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Asking a prospect to do something to contribute to a selling process creates a feeling of investment in their minds. The more they add to the process, the closer to fully invested they get. At the fully invested point, they are usually ready to buy.

Asking a prospective customer to do work as a part of the selling process can kill your deal with all but the most insecure prospects. While having a prospect do nothing in the sales process may create an entitled customer that will suck away any chance for profit over their lifetime as a customer with you.

How does a salesperson execute against these two seemingly opposing points of logic?

Planned and Coordinated Actions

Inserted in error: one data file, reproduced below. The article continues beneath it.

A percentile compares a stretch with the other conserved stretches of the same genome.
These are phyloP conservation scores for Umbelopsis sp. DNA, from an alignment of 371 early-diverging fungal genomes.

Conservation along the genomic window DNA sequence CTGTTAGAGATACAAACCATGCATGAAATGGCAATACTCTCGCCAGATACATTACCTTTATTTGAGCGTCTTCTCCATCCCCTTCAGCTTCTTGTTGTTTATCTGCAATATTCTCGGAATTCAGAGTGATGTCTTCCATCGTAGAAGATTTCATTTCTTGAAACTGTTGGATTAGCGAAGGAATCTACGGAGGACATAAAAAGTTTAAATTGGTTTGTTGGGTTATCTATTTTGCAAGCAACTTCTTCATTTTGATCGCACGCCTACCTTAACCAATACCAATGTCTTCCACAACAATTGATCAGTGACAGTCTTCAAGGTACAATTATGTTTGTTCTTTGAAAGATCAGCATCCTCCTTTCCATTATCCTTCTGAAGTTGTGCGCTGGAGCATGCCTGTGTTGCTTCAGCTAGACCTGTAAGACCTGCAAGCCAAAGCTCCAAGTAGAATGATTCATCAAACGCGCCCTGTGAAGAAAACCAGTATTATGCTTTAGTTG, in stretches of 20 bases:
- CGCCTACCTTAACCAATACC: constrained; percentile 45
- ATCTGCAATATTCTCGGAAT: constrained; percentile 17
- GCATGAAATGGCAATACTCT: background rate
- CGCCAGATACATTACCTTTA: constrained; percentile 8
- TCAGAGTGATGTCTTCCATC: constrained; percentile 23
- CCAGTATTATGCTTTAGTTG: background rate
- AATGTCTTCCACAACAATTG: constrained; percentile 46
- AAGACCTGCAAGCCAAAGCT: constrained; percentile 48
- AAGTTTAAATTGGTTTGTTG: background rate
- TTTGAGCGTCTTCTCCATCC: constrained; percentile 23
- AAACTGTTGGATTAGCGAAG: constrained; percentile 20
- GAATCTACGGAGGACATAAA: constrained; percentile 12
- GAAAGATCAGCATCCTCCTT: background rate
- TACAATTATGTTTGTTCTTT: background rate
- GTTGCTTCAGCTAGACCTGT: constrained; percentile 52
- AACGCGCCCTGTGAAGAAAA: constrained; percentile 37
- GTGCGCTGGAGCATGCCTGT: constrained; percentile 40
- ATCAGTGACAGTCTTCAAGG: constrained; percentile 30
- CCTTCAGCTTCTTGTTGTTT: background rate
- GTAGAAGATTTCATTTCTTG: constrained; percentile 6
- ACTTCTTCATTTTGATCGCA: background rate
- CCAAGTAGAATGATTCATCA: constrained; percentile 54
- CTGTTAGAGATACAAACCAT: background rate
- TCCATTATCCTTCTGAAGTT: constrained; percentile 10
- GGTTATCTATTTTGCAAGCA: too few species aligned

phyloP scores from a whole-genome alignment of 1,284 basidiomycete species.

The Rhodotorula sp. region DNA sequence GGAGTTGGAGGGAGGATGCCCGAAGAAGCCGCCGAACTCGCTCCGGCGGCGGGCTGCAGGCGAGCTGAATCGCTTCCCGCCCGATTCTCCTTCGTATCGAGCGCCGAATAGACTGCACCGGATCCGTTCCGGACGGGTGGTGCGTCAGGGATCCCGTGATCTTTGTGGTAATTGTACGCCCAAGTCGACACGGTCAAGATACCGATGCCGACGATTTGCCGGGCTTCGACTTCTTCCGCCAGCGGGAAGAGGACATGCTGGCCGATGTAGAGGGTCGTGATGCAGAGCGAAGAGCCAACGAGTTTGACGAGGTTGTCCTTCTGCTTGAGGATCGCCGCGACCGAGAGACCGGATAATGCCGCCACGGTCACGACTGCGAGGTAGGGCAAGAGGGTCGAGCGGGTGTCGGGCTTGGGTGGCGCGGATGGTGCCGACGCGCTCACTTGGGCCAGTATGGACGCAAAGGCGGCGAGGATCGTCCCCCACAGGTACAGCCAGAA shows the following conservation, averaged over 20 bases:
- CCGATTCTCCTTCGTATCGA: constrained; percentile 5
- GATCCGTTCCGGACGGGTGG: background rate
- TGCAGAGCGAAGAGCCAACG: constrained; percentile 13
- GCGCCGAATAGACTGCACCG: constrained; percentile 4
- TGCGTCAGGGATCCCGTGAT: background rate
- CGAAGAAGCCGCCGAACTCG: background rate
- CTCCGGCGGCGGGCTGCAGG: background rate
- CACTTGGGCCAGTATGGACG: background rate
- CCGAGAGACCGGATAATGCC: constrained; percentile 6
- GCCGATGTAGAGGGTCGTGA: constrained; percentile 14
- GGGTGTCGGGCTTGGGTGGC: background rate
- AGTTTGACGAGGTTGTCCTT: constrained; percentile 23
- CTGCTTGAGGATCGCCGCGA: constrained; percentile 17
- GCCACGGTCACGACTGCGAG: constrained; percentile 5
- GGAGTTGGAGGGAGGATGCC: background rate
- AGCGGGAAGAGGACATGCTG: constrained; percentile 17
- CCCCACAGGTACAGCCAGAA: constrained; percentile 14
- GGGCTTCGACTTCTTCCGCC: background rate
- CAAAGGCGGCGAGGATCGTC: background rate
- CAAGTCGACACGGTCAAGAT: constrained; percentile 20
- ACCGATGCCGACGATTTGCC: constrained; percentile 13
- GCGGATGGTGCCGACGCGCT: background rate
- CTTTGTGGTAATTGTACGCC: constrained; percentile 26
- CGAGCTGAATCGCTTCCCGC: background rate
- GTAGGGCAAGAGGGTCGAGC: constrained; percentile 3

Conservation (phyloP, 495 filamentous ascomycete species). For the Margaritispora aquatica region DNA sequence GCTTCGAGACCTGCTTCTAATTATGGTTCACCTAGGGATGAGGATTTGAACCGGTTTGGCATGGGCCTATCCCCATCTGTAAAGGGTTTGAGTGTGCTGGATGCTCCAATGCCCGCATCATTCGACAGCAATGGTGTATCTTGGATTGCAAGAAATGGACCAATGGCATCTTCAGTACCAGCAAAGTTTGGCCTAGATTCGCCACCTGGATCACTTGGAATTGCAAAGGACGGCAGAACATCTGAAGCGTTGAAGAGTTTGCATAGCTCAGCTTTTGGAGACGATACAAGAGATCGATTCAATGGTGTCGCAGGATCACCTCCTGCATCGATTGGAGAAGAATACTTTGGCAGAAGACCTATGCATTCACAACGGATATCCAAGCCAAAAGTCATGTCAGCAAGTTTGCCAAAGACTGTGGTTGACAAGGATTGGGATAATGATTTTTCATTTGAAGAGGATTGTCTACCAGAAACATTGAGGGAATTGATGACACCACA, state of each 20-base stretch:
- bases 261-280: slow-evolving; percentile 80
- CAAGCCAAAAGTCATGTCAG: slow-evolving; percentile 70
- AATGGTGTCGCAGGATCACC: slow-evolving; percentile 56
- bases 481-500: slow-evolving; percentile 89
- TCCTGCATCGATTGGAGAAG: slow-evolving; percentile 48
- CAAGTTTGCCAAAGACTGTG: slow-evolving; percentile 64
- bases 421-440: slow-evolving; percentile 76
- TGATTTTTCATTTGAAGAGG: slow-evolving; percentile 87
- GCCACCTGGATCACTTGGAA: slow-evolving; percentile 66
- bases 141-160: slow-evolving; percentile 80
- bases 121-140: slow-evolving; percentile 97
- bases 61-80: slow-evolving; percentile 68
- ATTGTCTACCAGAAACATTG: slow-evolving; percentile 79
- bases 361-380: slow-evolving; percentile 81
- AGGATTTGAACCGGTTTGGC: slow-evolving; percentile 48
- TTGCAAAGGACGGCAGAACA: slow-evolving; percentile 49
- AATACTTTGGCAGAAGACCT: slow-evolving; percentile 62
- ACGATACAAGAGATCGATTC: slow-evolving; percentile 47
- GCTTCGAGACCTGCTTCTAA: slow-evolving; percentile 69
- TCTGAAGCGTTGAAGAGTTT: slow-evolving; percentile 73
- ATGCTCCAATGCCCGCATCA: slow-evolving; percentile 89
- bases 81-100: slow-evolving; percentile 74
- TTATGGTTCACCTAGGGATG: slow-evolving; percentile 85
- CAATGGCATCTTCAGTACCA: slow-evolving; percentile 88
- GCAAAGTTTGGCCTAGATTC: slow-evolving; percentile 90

The process to follow is a planned coordinated set of actions where each step is defined with an owner (the rep or the prospects decision makers). Start by preparing a Task List of all the common steps to reach a sale, all the objections common to your type of sales, all the actions to resolve objections (e.g. a financial model, project plan, etc.), the different roles of people needed to complete a transaction (e.g. Users, Technical, Financial, etc.), common questions that are usually asked and answered on both sides of the deal…..everything you see during most sales engagements along with the average time needed to clear (where appropriate). No two solutions are the same so no two sales processes are exactly the same. So, this list will be different for any sale but similar to your offerings and typical customers. Take your time preparing this. The more thoughtful you are, the more comprehensive it will become in the eyes of your prospect – a prospect may simply see this as you being thoughtful, prepared, sharp, and/or knowledgeable in your solution’s market space. This all leads to having more power, in the sales process, while engaging your customers.